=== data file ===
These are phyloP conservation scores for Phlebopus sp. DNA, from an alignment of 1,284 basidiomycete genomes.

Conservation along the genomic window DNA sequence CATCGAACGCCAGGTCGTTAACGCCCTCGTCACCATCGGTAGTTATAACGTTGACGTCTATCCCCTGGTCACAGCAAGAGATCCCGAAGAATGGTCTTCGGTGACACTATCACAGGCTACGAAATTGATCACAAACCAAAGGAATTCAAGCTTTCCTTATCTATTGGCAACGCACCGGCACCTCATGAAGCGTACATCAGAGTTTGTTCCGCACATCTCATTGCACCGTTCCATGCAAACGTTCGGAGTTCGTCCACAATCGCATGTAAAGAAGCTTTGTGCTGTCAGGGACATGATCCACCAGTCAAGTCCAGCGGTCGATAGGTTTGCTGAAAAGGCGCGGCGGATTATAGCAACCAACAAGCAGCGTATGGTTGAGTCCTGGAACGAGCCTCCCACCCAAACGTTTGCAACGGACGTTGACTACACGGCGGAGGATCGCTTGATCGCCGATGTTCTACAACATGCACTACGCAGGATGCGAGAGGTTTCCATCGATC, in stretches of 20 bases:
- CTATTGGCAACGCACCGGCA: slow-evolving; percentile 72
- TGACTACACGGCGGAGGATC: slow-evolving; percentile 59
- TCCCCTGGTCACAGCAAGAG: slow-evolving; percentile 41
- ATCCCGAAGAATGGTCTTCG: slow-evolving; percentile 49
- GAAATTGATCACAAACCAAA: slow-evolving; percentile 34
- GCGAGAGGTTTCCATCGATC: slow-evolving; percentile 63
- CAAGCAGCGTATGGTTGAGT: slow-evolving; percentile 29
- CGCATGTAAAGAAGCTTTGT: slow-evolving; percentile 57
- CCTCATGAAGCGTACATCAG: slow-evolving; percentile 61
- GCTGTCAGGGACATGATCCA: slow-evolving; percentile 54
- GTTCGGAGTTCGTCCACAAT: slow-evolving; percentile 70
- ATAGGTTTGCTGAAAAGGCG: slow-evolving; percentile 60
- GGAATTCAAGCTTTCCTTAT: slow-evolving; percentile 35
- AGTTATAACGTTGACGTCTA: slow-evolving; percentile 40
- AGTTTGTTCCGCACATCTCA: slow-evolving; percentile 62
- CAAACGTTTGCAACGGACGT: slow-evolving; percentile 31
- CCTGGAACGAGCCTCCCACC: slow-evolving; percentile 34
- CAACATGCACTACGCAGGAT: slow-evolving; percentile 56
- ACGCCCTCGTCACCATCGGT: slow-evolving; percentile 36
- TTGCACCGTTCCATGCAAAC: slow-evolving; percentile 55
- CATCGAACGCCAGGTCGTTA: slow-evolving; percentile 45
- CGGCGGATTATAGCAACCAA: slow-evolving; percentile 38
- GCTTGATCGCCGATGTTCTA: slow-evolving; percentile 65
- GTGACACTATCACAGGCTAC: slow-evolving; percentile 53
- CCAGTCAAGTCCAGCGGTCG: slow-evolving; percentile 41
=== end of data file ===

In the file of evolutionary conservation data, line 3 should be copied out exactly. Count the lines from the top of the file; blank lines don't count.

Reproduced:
- CTATTGGCAACGCACCGGCA: slow-evolving; percentile 72